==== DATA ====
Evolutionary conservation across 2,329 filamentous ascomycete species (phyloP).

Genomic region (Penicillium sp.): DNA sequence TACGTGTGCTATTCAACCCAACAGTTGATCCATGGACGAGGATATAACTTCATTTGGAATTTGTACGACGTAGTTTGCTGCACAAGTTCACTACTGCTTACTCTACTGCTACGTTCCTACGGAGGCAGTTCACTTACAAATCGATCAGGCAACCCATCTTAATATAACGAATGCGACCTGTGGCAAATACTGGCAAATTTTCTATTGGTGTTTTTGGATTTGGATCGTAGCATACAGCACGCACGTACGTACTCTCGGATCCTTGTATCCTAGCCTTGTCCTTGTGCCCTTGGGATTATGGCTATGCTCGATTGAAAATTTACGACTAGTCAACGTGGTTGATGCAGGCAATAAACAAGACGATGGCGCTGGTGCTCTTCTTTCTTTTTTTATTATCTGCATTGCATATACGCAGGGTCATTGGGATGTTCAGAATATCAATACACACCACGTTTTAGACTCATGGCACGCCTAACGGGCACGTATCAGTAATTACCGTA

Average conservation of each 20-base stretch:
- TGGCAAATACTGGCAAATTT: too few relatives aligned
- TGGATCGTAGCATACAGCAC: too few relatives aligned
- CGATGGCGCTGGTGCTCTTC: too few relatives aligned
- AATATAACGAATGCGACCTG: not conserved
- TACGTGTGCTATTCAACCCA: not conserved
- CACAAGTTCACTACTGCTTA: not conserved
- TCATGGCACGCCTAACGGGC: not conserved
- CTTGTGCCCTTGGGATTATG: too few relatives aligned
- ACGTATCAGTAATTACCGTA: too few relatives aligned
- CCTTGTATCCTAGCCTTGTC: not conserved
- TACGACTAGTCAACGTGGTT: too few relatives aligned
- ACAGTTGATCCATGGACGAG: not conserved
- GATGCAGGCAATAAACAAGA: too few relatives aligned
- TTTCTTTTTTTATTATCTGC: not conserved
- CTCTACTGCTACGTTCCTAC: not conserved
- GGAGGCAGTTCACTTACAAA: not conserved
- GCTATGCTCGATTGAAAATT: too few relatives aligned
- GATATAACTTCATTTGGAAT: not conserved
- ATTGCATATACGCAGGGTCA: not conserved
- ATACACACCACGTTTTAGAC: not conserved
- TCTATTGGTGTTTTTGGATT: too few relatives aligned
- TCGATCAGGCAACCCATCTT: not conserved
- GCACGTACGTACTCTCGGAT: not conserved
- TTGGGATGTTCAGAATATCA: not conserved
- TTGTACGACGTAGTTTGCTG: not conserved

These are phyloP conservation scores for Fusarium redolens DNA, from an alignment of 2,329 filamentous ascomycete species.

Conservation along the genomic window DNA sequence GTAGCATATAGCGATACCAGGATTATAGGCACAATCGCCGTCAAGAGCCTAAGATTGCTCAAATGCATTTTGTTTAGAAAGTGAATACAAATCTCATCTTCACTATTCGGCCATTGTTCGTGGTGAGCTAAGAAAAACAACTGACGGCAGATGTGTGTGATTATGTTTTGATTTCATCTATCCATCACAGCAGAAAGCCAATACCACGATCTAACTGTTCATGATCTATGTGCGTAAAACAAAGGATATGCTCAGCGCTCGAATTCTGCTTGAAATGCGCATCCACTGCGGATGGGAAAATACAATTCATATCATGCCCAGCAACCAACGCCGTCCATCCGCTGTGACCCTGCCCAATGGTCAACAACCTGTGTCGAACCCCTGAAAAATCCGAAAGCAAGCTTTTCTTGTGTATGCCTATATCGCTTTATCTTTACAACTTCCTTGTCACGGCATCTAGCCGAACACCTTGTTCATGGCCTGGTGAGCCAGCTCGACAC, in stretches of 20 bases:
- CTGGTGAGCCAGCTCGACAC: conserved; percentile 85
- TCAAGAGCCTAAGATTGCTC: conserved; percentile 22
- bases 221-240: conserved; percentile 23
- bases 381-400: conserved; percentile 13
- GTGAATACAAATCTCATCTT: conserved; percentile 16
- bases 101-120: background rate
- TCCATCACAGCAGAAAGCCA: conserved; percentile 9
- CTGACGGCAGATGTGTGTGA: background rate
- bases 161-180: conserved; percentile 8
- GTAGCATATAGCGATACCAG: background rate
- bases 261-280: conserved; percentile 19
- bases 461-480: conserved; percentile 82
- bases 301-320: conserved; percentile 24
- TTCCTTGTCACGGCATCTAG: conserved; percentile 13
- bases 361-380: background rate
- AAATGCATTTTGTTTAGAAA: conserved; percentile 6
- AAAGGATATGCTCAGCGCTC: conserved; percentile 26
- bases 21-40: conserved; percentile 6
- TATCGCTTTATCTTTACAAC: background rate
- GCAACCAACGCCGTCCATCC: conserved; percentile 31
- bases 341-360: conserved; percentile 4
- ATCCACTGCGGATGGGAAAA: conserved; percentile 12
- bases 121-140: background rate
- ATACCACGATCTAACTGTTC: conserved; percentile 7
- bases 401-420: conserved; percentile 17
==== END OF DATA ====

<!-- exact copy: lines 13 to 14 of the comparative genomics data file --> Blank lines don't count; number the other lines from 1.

- CCTTGTATCCTAGCCTTGTC: not conserved
- TACGACTAGTCAACGTGGTT: too few relatives aligned